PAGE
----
Reuben Lichter was facing the likelihood of losing his leg, but soon he could be running around after his young daughter after Brisbane surgeons performed a world-first transplant of a 3D printed shinbone.
The pioneering procedure at Princess Alexandra Hospital spared Lichter, 26, an above the knee amputation and showcased Queensland’s trail-blazing surgical expertise.
The spontaneous onset of tibial osteomyelitis had destroyed the majority of Lichter’s tibia. The 3D printed model was inserted to act as scaffolding and wrapped in biological tissue to engineer new bone, according to PAH plastic surgeon Dr Michael Wagels, who led the team.
“A multi-disciplinary operating team involving orthopaedic and plastic surgeons took 14 hours to reconstruct Mr Lichter’s tibia with a 3D printed model,” Wagels said.
“The procedure involved removing tissue from the bone of the adjacent fibula with its blood supply intact and transferring it into the 3D model to cover approximately half of the model with the elements required to transform it into living bone.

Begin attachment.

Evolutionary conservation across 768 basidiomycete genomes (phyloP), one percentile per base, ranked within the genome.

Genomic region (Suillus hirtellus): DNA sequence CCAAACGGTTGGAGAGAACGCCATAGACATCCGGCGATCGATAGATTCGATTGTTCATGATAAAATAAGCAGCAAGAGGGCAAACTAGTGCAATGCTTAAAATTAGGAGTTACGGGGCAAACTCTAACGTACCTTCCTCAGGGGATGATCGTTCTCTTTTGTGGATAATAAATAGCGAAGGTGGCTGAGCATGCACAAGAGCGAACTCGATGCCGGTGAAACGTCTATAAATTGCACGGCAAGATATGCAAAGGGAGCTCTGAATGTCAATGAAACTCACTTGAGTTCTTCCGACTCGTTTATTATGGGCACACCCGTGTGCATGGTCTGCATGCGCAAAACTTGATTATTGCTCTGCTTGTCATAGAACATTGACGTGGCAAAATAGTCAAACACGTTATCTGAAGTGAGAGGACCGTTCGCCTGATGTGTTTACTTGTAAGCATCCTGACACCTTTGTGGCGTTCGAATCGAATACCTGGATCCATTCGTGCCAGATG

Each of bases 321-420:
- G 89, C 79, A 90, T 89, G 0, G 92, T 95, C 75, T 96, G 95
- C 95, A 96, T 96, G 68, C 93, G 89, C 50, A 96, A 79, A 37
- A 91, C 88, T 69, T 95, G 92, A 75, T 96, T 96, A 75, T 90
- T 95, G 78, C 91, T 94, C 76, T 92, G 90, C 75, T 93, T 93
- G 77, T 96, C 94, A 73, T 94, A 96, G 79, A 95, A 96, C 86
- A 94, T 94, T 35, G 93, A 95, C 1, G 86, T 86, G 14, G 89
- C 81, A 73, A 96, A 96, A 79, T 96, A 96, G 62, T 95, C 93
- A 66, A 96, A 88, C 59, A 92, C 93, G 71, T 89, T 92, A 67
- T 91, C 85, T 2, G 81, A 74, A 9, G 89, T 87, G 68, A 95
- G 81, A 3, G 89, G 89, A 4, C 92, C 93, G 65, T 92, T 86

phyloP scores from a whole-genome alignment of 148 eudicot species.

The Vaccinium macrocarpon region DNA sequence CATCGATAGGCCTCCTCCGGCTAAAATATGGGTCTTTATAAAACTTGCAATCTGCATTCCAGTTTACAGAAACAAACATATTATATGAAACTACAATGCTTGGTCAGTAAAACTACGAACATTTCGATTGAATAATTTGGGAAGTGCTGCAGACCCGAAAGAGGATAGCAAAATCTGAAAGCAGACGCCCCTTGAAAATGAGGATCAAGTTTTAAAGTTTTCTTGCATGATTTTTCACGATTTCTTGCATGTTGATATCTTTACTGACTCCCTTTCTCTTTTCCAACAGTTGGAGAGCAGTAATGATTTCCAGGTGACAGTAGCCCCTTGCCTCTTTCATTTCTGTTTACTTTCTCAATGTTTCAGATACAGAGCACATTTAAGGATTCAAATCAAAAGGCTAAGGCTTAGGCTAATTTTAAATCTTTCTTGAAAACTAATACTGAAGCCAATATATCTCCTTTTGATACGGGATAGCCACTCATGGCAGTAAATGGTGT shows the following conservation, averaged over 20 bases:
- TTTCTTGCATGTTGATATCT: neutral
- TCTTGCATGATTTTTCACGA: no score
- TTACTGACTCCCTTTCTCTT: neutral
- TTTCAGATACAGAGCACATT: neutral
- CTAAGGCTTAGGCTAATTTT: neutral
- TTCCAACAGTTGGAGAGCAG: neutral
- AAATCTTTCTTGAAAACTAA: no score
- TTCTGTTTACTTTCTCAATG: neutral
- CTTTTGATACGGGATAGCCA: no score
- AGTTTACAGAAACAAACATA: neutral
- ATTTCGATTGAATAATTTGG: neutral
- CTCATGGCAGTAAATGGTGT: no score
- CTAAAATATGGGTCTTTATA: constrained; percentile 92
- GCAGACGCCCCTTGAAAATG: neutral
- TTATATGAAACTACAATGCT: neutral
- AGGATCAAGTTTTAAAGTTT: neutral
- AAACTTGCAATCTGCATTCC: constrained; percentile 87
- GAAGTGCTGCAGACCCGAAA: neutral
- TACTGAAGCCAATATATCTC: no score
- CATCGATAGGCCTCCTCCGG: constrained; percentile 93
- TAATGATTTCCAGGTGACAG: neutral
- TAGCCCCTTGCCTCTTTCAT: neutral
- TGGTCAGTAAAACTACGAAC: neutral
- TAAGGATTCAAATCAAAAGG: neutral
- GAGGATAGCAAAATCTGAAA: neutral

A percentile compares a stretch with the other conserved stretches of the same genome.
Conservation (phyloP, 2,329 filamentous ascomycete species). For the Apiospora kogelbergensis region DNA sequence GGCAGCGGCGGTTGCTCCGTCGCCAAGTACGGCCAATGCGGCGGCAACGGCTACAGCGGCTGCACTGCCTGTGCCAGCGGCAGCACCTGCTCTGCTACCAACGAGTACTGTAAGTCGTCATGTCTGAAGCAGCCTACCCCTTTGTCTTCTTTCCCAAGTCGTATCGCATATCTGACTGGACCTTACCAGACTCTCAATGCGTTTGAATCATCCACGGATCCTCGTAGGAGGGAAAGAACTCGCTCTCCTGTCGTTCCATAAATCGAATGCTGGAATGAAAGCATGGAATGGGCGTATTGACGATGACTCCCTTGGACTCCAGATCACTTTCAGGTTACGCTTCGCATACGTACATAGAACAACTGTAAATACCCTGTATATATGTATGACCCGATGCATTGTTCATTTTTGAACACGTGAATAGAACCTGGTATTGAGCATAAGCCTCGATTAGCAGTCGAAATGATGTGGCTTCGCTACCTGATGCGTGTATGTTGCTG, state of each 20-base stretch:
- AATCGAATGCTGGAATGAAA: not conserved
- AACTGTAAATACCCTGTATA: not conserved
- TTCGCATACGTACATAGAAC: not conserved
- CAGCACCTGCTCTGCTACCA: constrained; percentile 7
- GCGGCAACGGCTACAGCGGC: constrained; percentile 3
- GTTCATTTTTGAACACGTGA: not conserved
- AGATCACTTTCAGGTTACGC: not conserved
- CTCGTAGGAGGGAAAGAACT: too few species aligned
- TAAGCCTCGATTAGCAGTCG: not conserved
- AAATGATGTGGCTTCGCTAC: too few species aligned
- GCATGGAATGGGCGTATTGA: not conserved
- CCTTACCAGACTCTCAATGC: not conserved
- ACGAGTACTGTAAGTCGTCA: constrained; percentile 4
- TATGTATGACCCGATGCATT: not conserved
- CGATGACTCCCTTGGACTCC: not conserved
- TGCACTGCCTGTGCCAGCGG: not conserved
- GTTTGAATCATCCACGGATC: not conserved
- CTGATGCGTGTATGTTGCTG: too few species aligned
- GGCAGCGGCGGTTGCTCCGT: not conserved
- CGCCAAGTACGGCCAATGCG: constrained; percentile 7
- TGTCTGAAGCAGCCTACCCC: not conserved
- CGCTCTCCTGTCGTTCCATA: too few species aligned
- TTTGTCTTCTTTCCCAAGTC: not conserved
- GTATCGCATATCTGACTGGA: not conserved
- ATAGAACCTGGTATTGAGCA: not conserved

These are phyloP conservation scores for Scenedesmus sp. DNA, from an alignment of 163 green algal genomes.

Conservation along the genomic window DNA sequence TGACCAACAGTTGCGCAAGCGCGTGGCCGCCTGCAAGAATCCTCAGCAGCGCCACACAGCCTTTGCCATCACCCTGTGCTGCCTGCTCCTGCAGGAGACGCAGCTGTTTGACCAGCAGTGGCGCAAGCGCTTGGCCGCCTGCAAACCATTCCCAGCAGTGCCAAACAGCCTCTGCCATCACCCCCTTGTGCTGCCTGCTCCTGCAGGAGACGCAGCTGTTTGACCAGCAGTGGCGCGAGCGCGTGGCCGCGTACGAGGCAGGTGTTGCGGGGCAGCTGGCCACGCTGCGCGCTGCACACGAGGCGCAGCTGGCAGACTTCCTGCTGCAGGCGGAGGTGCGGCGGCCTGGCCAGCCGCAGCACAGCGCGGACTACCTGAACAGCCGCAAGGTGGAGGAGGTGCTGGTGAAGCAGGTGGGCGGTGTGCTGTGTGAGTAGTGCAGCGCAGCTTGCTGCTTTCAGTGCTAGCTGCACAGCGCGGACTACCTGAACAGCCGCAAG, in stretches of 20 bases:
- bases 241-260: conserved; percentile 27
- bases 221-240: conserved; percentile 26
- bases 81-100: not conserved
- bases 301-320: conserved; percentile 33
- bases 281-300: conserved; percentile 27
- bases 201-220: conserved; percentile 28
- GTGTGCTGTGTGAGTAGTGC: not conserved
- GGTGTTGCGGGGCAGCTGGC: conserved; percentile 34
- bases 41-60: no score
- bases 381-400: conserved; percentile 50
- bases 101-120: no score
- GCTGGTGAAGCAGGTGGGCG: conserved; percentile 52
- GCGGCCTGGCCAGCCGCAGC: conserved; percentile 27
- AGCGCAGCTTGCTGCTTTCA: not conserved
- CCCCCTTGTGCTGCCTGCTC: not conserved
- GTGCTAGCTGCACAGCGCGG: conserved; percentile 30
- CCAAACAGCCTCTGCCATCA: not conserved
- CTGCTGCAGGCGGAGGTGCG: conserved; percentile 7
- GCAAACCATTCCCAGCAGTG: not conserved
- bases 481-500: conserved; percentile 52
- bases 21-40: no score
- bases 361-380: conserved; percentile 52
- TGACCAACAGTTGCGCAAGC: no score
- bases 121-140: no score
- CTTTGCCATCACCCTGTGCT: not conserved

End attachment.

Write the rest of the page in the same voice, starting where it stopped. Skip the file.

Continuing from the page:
“Additional tissue from the opposite knee was also removed and transplanted. This involved microsurgery to connect the blood vessels of the transplanted tissue with the blood supply of the already transferred fibula periosteum. We know from our research that a robust blood supply is a crucial element to the success of the procedure.”
The first person in the world to have a 3D printed tibia transplant said he was willing to undergo the ground-breaking procedure if it meant his leg could be saved.
“Straight away I said, ‘Yep let’s do it.’ I didn’t care that it was experimental. I would do anything to save my leg,” Lichter said.
While the full outcome of the surgery won’t be known for 18 months, Minister for Health Cameron Dick said it is an example of the world-leading innovation of the state’s health system.
“Innovative and ground-breaking treatments and technologies such as this world-first surgery offer new hope for Queensland patients,” Dick said.
“I am humbled and inspired by the outstanding work Queensland Health clinicians do in our public hospitals each and every day.”
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